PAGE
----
Autumn at Upper Green

Autumn highlights

My missouri sunflower (Helianthus salicifolius) finally did its stuff- what a plant. The 11 foot stems, clothed by long hanging leaves, are now topped by a tuft of small yellow daisies that are almost out of view. It has withstood the gales and continues to tower over everything else in the border. I love it despite its ridiculous appearance but see why it is grown for architectural value rather than flowers.

The garden is tousled but full of colour. The cockspur thorn ( Crataegus crus-galli) always puts on a wonderful autumnal display, although there are few berries this year. Grasses such as Molinia litoralis are turning rich shades of orange and yellow and some roses are still in flower, including the hybrid musk ‘Buff Beauty’.

Salvias

The salvias are still flowering.  Salvia ‘Amstad’ is particularly dramatic with long spikes of purple flowers arising from very dark purple bracts- but I suspect it is also the least hardy.  I might dig up the plants and try to overwinter them somewhere sheltered.  I have taken cuttings from Salvia x jamensis but I think it is relatively tough. I am pleased with the overall effect. They all look much more at home in this bed alongside the drive than they did in the large herbaceous bed in the back garden.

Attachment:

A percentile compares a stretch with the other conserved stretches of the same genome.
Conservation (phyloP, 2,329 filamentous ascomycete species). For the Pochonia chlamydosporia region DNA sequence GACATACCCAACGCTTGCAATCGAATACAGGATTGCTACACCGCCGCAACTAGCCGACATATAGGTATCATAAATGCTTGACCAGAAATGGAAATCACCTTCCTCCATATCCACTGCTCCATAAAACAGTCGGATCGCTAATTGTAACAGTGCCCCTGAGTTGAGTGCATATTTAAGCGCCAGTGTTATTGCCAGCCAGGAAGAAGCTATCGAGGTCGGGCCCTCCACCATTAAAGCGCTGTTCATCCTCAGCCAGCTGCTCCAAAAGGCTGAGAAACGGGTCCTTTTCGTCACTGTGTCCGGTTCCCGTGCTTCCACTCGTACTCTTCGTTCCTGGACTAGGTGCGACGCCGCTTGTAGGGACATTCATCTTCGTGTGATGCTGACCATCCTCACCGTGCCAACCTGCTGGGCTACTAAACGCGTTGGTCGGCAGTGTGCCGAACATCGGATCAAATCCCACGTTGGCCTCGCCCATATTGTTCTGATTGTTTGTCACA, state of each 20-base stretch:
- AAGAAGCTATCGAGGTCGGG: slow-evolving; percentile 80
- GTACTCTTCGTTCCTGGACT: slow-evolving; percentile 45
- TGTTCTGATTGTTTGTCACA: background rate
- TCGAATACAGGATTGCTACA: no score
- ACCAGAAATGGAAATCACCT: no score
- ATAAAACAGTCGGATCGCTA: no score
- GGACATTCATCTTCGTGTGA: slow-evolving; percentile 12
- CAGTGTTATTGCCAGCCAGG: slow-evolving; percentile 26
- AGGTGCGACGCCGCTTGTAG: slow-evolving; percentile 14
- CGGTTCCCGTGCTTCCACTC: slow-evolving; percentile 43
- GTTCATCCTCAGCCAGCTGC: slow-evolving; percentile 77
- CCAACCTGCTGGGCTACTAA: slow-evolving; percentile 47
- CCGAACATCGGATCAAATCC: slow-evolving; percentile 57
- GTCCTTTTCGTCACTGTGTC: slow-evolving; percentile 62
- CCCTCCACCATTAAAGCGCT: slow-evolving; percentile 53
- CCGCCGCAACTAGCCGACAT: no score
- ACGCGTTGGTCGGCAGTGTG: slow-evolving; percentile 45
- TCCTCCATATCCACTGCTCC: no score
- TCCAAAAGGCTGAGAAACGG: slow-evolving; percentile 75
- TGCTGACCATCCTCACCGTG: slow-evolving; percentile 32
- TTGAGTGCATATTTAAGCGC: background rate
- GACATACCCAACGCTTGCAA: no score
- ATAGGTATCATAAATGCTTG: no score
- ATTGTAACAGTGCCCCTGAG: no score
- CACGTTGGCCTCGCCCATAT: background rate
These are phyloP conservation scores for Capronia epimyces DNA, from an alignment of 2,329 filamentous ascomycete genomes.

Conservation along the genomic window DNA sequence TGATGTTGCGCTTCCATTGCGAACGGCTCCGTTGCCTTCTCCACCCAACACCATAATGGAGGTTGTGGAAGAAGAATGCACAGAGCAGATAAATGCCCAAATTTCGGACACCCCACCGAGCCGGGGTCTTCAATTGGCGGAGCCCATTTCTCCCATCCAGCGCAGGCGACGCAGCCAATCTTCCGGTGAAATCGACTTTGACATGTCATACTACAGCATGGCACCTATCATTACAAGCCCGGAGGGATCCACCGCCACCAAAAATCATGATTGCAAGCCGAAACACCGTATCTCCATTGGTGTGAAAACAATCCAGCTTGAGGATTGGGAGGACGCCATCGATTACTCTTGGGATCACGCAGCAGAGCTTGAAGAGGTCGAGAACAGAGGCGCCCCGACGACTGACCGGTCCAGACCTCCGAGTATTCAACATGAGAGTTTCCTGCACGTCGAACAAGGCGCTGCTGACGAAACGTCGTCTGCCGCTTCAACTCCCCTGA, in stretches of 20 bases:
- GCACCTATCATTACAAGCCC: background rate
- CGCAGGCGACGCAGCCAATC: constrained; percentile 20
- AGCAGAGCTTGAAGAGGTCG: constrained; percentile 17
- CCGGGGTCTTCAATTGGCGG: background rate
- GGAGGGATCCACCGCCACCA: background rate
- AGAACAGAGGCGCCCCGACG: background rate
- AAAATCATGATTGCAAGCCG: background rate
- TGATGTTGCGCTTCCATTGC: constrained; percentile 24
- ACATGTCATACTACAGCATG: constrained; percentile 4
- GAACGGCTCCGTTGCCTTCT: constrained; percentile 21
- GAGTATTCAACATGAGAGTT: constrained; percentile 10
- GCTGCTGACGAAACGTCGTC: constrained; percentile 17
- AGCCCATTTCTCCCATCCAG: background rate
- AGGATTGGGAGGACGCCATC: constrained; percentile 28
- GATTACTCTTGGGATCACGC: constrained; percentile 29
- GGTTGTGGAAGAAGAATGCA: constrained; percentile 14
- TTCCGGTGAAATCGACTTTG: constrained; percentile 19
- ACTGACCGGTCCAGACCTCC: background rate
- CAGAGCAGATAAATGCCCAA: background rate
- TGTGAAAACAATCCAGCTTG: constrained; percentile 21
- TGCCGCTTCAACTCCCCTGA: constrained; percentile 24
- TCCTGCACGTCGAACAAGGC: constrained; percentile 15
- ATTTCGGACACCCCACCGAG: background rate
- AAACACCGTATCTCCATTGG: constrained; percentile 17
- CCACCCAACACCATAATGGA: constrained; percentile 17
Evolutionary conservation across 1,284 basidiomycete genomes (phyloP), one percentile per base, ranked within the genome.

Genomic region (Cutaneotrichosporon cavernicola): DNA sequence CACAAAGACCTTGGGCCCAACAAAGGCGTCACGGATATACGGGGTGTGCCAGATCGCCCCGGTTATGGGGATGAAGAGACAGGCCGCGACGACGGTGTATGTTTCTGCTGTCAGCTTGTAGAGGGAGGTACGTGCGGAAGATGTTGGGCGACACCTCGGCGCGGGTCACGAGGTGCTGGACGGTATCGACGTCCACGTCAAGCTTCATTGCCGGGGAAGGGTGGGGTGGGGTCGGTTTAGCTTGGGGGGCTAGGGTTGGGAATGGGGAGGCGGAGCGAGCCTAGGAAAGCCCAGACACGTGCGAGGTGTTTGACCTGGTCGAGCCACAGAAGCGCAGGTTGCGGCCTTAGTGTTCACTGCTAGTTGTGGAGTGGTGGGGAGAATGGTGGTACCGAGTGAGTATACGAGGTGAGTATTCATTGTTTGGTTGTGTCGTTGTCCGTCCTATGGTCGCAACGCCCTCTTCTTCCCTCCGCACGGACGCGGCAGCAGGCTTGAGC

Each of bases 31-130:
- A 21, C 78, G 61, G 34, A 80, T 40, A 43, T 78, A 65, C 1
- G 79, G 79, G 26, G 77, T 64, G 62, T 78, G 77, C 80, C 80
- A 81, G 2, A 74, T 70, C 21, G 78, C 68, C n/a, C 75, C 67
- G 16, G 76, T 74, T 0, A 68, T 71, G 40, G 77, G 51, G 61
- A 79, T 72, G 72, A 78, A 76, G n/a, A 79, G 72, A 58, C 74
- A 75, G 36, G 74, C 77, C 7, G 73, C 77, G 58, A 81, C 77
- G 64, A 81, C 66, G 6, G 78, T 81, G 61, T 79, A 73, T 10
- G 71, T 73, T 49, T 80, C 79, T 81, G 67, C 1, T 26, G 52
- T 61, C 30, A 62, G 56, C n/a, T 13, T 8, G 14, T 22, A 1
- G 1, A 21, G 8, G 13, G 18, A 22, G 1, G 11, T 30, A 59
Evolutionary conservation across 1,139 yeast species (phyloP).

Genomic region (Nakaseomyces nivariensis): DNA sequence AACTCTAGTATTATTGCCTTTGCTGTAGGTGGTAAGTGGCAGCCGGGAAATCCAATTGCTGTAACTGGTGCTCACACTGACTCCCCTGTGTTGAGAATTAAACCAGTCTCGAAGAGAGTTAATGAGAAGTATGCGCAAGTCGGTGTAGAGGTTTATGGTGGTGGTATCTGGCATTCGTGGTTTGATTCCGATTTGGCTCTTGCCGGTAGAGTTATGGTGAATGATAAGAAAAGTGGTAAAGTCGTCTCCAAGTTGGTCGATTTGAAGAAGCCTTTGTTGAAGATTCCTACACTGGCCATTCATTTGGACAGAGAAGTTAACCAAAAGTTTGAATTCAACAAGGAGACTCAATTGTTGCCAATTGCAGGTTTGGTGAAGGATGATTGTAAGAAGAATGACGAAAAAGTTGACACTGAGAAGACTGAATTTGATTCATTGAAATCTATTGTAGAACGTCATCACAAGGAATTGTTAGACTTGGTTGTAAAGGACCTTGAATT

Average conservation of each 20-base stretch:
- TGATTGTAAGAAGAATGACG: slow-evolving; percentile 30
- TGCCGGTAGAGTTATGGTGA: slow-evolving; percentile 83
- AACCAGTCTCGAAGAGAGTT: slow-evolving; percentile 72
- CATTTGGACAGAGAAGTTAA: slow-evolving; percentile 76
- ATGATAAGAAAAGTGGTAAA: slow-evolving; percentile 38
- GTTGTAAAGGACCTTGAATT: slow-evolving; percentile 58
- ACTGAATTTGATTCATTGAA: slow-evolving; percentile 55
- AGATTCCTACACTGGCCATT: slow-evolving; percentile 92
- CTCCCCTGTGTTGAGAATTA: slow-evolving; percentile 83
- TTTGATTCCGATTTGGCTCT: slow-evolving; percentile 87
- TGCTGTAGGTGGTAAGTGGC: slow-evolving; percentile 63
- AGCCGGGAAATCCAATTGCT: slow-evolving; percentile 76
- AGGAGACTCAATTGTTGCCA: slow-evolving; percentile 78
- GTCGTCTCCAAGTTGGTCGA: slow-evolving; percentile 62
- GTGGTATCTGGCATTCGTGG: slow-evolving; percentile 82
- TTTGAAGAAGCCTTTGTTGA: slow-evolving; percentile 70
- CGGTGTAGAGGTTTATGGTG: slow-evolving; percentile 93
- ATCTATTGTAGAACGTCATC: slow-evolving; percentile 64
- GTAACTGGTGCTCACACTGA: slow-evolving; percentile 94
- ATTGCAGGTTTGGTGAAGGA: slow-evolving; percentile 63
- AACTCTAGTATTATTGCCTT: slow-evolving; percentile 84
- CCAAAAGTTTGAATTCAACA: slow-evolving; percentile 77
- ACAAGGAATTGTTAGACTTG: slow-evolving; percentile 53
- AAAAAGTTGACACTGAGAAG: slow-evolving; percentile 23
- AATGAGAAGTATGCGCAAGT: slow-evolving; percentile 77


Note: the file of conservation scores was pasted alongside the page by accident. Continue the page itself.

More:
Planning for spring

Leaves are beginning to fall and we are making leaf mold – gold dust for free! Large leaves are chopped with the lawn mower before stacking in an open-topped compost bin, where they will get plenty of rain (you can just use bin bags but make sure the leaves are wet). The fungus needs a damp environment to break down the leaves and the whole process will take one to two years so we are going to make another leaf container with posts and wire netting. My snowdrops thrive with a little of the brown crumbly mulch and it is essential for the woodland plants that struggle in our heavy clay- wood anemones, winter aconites, and dog’s tooth violets to name a few. Really I should not attempt to grow them but I do love our native spring flowers. Primroses, on the other hand, flourish here without any help from me.

 

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